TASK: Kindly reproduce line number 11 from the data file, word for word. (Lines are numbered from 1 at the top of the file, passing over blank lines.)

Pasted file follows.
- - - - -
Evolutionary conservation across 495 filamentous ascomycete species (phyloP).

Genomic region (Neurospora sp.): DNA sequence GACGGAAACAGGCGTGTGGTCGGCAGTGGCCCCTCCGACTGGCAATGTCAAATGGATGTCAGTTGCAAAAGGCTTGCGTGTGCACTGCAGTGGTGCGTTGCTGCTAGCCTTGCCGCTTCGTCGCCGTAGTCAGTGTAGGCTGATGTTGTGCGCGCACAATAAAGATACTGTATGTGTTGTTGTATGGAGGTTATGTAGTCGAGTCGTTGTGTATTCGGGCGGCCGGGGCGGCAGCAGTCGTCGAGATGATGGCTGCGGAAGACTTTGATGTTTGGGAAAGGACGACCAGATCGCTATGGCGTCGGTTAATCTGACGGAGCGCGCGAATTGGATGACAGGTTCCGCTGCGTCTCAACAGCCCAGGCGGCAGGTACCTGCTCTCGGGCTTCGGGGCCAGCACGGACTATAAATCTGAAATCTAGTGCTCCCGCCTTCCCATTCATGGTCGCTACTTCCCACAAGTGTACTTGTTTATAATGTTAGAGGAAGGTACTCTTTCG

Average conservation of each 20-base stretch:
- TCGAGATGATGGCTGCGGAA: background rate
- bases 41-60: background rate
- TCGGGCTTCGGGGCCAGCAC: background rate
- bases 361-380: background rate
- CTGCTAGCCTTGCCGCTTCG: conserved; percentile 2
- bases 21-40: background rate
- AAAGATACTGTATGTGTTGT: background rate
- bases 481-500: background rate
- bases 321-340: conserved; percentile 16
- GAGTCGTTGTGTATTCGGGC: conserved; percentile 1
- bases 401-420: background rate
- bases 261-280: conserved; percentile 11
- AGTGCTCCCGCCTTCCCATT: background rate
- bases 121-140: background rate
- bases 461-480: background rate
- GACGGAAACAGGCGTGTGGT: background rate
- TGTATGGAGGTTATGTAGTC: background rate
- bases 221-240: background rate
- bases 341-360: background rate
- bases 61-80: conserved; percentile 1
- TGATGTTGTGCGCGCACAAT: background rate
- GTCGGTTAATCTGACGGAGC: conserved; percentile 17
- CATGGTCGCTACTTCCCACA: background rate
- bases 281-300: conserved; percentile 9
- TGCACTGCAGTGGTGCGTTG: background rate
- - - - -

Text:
- bases 481-500: background rate